'And do not fear those who kill the body, but are not able to kill the soul: but rather fear God who is able to destroy both soul and body in hell.' (Matthew 10:28)
Out of God's great love and mercy, he provided a way of rescue from the terrible condition we are in
The most famous verse in the Bible may well be John 3:16. Below is that verse, and the two which follow it:
For God so loved the world that he gave his one and only Son, that whoever believes in him should not perish, but have everlasting life. For God did not send his Son into the world to judge the world, but that the world should be saved through him. Whoever believes on him is not judged, whoever does not believe has been judged already, because he has not believed on the name of God's one and only Son. (John 3:16-18)
The way which God provided for us to be forgiven and rescued from our sinfulness and our guilt before God involved God himself becoming a real human being. Jesus Christ is the eternal Son of God, fully God, and fully human too. Jesus lived a perfect life, never once sinning in any way. He perfectly obeyed the law of God, something we, by nature, cannot do. Then he went to a cross, and suffered terribly, bearing our sin and the punishment we deserved. He died there, and God raised him back to life on the third day.
The wonderful truth is that Jesus Christ, by his death and resurrection, has obtained and secured the forgiveness of all who will turn to him in repentance and faith. Because of Jesus' perfect obedience to God's law, and what Jesus suffered on that cross in our place, we can be forgiven, reconciled to God, adopted into his family. But this is only true for us if we genuinely put our trust in Christ alone.
God now commands all people everywhere to repent
The Bible tells us that God now commands all people everywhere to repent. This means recognising that we are guilty before God, turning to Jesus Christ and putting our faith in him alone, believing he died for us, surrendering our lives to God with thankfulness, and asking for and trusting in his help as we turn from all that we know is wrong, and begin to follow him.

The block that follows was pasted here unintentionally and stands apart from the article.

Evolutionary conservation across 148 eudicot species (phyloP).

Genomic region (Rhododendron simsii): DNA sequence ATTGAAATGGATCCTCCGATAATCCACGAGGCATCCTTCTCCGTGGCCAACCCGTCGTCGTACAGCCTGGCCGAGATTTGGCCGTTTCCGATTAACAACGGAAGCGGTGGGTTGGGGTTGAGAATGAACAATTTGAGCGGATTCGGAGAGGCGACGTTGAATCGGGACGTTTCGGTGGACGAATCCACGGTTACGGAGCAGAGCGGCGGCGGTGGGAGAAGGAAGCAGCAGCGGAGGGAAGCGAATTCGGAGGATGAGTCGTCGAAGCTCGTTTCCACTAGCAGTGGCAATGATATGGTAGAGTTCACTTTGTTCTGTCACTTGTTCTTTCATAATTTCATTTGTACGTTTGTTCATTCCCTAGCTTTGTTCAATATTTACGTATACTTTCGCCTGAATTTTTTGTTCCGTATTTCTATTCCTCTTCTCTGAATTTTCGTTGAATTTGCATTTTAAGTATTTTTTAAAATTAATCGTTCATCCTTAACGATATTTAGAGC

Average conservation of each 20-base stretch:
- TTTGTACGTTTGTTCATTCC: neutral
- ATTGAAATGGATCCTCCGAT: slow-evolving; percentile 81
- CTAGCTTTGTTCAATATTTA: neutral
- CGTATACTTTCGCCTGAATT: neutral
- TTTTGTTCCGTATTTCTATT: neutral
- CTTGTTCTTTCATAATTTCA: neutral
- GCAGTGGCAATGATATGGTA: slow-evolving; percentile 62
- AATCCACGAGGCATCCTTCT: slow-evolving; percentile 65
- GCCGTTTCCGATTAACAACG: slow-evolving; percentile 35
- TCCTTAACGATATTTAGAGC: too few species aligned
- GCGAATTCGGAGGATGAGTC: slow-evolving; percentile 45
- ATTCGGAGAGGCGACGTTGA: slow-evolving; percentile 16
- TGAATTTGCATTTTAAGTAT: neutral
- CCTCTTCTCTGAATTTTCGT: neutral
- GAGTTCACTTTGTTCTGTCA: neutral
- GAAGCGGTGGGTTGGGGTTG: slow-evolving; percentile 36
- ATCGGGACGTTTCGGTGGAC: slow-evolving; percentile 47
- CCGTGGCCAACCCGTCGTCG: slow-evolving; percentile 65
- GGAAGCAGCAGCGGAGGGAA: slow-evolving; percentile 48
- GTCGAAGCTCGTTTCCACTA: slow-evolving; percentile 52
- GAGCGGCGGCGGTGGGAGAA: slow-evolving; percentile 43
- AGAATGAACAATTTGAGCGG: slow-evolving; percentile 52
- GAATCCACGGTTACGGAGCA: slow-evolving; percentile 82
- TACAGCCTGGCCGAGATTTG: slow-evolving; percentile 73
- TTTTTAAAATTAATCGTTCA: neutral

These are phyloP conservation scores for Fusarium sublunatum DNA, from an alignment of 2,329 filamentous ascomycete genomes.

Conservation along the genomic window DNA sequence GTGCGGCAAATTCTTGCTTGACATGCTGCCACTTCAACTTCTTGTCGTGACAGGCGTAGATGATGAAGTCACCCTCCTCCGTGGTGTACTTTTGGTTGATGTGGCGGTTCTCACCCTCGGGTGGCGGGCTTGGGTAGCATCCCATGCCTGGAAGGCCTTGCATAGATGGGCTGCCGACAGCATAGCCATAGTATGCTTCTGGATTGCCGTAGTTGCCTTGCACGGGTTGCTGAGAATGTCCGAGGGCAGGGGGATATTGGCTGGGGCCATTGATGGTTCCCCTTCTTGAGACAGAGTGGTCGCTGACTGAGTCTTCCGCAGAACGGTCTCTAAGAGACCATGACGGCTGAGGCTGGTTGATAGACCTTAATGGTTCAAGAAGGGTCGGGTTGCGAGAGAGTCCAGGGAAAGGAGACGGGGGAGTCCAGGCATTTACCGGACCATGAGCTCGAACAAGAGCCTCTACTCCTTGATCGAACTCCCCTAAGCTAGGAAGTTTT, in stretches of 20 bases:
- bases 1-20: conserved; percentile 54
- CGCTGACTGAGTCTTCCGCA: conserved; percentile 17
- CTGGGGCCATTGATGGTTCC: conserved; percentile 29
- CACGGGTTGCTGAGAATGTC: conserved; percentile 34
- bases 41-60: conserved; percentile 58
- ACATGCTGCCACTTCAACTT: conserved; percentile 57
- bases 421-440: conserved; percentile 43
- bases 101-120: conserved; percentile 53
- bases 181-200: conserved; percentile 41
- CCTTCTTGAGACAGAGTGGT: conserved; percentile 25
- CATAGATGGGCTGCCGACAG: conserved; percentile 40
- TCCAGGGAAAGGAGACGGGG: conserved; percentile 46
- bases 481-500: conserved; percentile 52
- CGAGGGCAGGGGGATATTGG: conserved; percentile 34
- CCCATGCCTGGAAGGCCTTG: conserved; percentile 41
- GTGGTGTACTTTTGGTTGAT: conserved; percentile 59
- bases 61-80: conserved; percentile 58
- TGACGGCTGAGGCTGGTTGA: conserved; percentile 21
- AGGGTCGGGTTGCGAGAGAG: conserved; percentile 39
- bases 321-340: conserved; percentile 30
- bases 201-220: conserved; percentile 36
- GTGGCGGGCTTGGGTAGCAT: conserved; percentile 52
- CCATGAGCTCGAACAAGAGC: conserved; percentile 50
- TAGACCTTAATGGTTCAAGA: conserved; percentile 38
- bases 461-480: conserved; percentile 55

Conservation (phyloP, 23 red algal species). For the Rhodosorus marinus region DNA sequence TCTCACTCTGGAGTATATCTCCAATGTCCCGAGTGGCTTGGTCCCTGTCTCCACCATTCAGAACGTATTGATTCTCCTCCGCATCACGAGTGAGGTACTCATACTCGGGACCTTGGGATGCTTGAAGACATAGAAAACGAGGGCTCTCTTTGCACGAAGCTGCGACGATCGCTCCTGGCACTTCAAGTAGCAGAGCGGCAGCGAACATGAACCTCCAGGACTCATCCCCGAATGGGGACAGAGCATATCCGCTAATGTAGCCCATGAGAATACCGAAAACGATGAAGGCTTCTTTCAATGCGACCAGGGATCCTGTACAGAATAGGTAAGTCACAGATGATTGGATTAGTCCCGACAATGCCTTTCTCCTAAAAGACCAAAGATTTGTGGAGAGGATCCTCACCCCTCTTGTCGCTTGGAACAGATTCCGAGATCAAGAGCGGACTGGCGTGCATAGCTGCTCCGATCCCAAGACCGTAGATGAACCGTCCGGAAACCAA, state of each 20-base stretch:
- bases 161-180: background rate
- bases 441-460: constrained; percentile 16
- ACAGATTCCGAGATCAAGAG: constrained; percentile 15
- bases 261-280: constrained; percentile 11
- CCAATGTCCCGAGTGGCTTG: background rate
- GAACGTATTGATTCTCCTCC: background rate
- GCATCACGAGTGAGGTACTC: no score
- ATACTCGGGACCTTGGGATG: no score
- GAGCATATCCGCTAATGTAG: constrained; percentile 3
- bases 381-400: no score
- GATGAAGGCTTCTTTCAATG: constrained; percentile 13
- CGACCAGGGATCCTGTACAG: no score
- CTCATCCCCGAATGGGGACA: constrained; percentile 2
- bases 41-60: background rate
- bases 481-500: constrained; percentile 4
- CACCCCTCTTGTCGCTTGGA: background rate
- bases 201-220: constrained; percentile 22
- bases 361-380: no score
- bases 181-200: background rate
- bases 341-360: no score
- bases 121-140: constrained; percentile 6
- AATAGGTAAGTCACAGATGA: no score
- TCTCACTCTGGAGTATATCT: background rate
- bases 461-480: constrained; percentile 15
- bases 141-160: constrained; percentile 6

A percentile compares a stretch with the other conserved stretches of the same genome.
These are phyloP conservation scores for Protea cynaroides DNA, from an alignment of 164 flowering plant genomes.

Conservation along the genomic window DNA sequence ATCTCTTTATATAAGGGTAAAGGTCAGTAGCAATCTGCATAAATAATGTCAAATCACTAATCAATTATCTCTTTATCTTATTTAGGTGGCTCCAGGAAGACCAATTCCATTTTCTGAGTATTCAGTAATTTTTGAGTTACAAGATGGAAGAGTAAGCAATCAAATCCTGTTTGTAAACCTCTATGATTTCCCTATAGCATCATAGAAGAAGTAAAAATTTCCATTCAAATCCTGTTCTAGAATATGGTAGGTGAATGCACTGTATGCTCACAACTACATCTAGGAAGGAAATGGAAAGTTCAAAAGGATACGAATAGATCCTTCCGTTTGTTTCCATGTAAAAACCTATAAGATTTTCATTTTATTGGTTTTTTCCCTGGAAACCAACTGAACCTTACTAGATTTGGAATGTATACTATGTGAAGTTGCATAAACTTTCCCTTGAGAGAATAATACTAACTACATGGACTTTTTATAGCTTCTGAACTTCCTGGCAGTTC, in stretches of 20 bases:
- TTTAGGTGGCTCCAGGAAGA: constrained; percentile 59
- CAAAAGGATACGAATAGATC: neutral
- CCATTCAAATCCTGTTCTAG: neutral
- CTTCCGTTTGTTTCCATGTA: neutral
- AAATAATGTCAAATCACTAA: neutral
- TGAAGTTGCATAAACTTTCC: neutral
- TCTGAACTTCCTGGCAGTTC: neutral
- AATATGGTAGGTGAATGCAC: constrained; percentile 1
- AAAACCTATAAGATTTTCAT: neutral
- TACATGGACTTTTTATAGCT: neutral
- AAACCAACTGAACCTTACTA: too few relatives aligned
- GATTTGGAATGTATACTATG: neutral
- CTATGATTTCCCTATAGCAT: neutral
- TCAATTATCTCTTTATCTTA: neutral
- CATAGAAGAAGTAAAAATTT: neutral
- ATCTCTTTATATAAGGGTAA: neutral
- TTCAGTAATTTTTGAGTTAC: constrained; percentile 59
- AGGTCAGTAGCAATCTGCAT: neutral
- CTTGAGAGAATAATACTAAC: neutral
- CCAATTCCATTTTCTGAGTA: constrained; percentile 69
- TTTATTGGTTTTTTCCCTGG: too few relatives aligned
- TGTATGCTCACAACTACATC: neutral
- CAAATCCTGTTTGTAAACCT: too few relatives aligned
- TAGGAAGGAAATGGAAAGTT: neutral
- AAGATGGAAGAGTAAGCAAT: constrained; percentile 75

There will be a terrible consequence for us if we do not repent
Some preachers take the verse John 3:17 and try to make it say that there will not be a judgment, that everyone will be saved:
For God did not send his Son into the world to judge the world, but that the world should be saved through him. (John 3:17)
But this is an interpretation of that verse which makes it contradict all of the many warnings that the Bible (and Jesus himself) gives us. It also makes verse 17 directly contradict the verse which follows, verse 18:
Whoever believes on him is not judged, whoever does not believe has been judged already, because he has not believed on the name of God's one and only Son. (John 3:18)
Asserting that everyone will be saved also contradicts the verse which precedes verse 17, which makes being forgiven and saved conditional upon believing in Jesus:
For God so loved the world that he gave his one and only Son, that whoever believes in him should not perish, but have everlasting life. (John 3:16)
The Bible clearly warns that a day will come when God will deal with those who rejected him, who spurned his grace and love:
..the Lord Jesus will be revealed from heaven with the angels of his power in flaming fire, rendering vengeance to those who do not know God, and to those who do not obey the gospel of our Lord Jesus: they will suffer punishment, even eternal destruction from the face of the Lord and from the glory of his might. (2 Thessalonians 1:7b-9)
Those are very strong words, but they are plainly part of what the Bible teaches us. There is no other way of being saved from this punishment except by turning to Jesus Christ and truly following him:
Salvation is not found in anyone else, for there is no other name under heaven that is given among men, whereby we must be saved. (Acts 4:12)
But God's love is so great that if we do repent and believe, he forgives us freely
'Truly I say to you, whoever hears my word, and believes on him who sent me, has everlasting life, and shall not come into condemnation; but has already passed from death to life.' (John 5:24)
The apostle John wrote to Christians of the wonderful love and forgiveness of God for all those who truly believe in Jesus:
Behold, what manner of love the Father has lavished upon us, that we should be called the sons of God. (1 John 3:1)
Could God ever forgive me?
During Jesus time on earth of going around preaching about the Kingdom of God, healing those who were sick, and caring for people because his heart went out to them 'for they were like sheep without a shepherd' (Matthew 9:36), Jesus told a story about a father who had two sons. The older son prided himself on always being obedient and dutiful, whereas the younger son decided to go his own way. It's a story that is often referred to as the parable of the prodigal son.
The point at the end of the story is really all about what Jesus thought of the self-righteous Pharisees, who are represented in the story as the older brother. Jesus had been forgiving, loving and embracing all kinds of sinful people who had turned from their ways and put their trust in Jesus, and this really offended the Pharisees, who didn't think that God would ever forgive such people. The Pharisees thought that no truly religious person could have any time for such sinners. They were beyond forgiveness.
So Jesus told the story of the prodigal son. Although the point of the story was largely to rebuke the self-righteous Pharisees, the story also tells us something very important about God's heart towards sinful people like all of us, provided we turn back from our ways and put our trust in Christ: